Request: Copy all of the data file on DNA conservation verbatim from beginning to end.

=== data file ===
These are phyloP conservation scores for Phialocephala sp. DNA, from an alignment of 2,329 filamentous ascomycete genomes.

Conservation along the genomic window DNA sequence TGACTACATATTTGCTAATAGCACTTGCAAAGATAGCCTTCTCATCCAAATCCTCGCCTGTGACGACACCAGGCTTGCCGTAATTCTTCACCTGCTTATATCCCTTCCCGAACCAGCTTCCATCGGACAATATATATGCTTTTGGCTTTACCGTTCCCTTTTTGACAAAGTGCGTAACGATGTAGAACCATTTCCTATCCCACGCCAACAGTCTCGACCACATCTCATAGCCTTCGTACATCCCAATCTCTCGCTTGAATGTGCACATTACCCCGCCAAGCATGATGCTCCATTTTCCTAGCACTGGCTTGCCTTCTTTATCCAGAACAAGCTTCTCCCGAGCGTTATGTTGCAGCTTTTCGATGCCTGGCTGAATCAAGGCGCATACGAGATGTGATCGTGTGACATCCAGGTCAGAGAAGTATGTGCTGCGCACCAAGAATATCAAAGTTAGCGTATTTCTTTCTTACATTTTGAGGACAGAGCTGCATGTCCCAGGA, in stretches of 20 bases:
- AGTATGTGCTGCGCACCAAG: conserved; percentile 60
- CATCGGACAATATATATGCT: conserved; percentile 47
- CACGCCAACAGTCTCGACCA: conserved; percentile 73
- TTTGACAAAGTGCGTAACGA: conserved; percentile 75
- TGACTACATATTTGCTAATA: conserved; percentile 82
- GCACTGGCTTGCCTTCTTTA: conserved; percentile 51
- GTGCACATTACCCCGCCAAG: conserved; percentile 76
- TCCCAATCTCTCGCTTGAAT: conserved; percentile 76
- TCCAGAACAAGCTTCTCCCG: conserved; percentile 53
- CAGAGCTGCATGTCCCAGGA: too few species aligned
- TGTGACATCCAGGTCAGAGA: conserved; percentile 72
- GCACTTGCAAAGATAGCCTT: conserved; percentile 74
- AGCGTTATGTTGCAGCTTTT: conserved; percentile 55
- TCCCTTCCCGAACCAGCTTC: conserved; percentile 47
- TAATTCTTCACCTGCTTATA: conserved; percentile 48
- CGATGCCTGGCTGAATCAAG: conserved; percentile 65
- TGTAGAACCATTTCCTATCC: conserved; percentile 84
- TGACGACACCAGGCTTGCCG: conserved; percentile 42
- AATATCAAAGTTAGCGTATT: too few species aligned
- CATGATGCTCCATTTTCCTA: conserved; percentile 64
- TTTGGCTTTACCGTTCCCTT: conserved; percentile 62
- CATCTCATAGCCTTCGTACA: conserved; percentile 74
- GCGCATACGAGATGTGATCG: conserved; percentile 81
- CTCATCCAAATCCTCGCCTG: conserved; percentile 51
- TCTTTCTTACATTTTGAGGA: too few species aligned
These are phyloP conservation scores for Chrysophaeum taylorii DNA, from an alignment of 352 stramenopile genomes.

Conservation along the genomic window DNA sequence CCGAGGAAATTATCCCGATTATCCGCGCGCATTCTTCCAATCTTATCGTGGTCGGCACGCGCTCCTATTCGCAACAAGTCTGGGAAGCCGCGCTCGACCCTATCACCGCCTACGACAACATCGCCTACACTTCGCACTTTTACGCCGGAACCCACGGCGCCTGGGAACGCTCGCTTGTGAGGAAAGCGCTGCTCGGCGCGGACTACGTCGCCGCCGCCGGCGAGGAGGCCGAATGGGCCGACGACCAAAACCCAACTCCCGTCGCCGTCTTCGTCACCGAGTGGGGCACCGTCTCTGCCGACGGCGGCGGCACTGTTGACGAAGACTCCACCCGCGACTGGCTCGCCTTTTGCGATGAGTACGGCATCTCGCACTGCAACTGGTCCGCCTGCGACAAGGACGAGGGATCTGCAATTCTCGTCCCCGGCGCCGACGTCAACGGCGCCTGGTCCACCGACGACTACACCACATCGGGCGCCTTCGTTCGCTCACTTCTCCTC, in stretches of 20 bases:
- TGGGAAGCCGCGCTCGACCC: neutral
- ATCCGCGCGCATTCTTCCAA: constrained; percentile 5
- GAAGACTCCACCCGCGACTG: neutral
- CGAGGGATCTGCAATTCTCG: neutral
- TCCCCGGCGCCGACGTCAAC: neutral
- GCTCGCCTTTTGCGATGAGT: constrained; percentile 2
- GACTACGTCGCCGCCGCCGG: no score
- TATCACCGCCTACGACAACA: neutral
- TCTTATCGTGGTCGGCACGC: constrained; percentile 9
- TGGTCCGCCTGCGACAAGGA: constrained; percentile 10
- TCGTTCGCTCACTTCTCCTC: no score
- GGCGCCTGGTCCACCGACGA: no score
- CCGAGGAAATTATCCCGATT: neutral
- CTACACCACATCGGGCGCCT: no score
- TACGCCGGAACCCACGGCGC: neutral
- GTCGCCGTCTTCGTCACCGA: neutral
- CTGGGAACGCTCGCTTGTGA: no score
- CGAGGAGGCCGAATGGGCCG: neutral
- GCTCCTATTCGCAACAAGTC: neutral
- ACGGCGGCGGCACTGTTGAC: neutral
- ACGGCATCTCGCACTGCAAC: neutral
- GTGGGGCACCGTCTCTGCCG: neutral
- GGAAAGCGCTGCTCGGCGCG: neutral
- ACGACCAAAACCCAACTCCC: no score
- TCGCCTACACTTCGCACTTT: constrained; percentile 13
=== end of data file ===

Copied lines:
These are phyloP conservation scores for Phialocephala sp. DNA, from an alignment of 2,329 filamentous ascomycete genomes.

Conservation along the genomic window DNA sequence TGACTACATATTTGCTAATAGCACTTGCAAAGATAGCCTTCTCATCCAAATCCTCGCCTGTGACGACACCAGGCTTGCCGTAATTCTTCACCTGCTTATATCCCTTCCCGAACCAGCTTCCATCGGACAATATATATGCTTTTGGCTTTACCGTTCCCTTTTTGACAAAGTGCGTAACGATGTAGAACCATTTCCTATCCCACGCCAACAGTCTCGACCACATCTCATAGCCTTCGTACATCCCAATCTCTCGCTTGAATGTGCACATTACCCCGCCAAGCATGATGCTCCATTTTCCTAGCACTGGCTTGCCTTCTTTATCCAGAACAAGCTTCTCCCGAGCGTTATGTTGCAGCTTTTCGATGCCTGGCTGAATCAAGGCGCATACGAGATGTGATCGTGTGACATCCAGGTCAGAGAAGTATGTGCTGCGCACCAAGAATATCAAAGTTAGCGTATTTCTTTCTTACATTTTGAGGACAGAGCTGCATGTCCCAGGA, in stretches of 20 bases:
- AGTATGTGCTGCGCACCAAG: conserved; percentile 60
- CATCGGACAATATATATGCT: conserved; percentile 47
- CACGCCAACAGTCTCGACCA: conserved; percentile 73
- TTTGACAAAGTGCGTAACGA: conserved; percentile 75
- TGACTACATATTTGCTAATA: conserved; percentile 82
- GCACTGGCTTGCCTTCTTTA: conserved; percentile 51
- GTGCACATTACCCCGCCAAG: conserved; percentile 76
- TCCCAATCTCTCGCTTGAAT: conserved; percentile 76
- TCCAGAACAAGCTTCTCCCG: conserved; percentile 53
- CAGAGCTGCATGTCCCAGGA: too few species aligned
- TGTGACATCCAGGTCAGAGA: conserved; percentile 72
- GCACTTGCAAAGATAGCCTT: conserved; percentile 74
- AGCGTTATGTTGCAGCTTTT: conserved; percentile 55
- TCCCTTCCCGAACCAGCTTC: conserved; percentile 47
- TAATTCTTCACCTGCTTATA: conserved; percentile 48
- CGATGCCTGGCTGAATCAAG: conserved; percentile 65
- TGTAGAACCATTTCCTATCC: conserved; percentile 84
- TGACGACACCAGGCTTGCCG: conserved; percentile 42
- AATATCAAAGTTAGCGTATT: too few species aligned
- CATGATGCTCCATTTTCCTA: conserved; percentile 64
- TTTGGCTTTACCGTTCCCTT: conserved; percentile 62
- CATCTCATAGCCTTCGTACA: conserved; percentile 74
- GCGCATACGAGATGTGATCG: conserved; percentile 81
- CTCATCCAAATCCTCGCCTG: conserved; percentile 51
- TCTTTCTTACATTTTGAGGA: too few species aligned
These are phyloP conservation scores for Chrysophaeum taylorii DNA, from an alignment of 352 stramenopile genomes.

Conservation along the genomic window DNA sequence CCGAGGAAATTATCCCGATTATCCGCGCGCATTCTTCCAATCTTATCGTGGTCGGCACGCGCTCCTATTCGCAACAAGTCTGGGAAGCCGCGCTCGACCCTATCACCGCCTACGACAACATCGCCTACACTTCGCACTTTTACGCCGGAACCCACGGCGCCTGGGAACGCTCGCTTGTGAGGAAAGCGCTGCTCGGCGCGGACTACGTCGCCGCCGCCGGCGAGGAGGCCGAATGGGCCGACGACCAAAACCCAACTCCCGTCGCCGTCTTCGTCACCGAGTGGGGCACCGTCTCTGCCGACGGCGGCGGCACTGTTGACGAAGACTCCACCCGCGACTGGCTCGCCTTTTGCGATGAGTACGGCATCTCGCACTGCAACTGGTCCGCCTGCGACAAGGACGAGGGATCTGCAATTCTCGTCCCCGGCGCCGACGTCAACGGCGCCTGGTCCACCGACGACTACACCACATCGGGCGCCTTCGTTCGCTCACTTCTCCTC, in stretches of 20 bases:
- TGGGAAGCCGCGCTCGACCC: neutral
- ATCCGCGCGCATTCTTCCAA: constrained; percentile 5
- GAAGACTCCACCCGCGACTG: neutral
- CGAGGGATCTGCAATTCTCG: neutral
- TCCCCGGCGCCGACGTCAAC: neutral
- GCTCGCCTTTTGCGATGAGT: constrained; percentile 2
- GACTACGTCGCCGCCGCCGG: no score
- TATCACCGCCTACGACAACA: neutral
- TCTTATCGTGGTCGGCACGC: constrained; percentile 9
- TGGTCCGCCTGCGACAAGGA: constrained; percentile 10
- TCGTTCGCTCACTTCTCCTC: no score
- GGCGCCTGGTCCACCGACGA: no score
- CCGAGGAAATTATCCCGATT: neutral
- CTACACCACATCGGGCGCCT: no score
- TACGCCGGAACCCACGGCGC: neutral
- GTCGCCGTCTTCGTCACCGA: neutral
- CTGGGAACGCTCGCTTGTGA: no score
- CGAGGAGGCCGAATGGGCCG: neutral
- GCTCCTATTCGCAACAAGTC: neutral
- ACGGCGGCGGCACTGTTGAC: neutral
- ACGGCATCTCGCACTGCAAC: neutral
- GTGGGGCACCGTCTCTGCCG: neutral
- GGAAAGCGCTGCTCGGCGCG: neutral
- ACGACCAAAACCCAACTCCC: no score
- TCGCCTACACTTCGCACTTT: constrained; percentile 13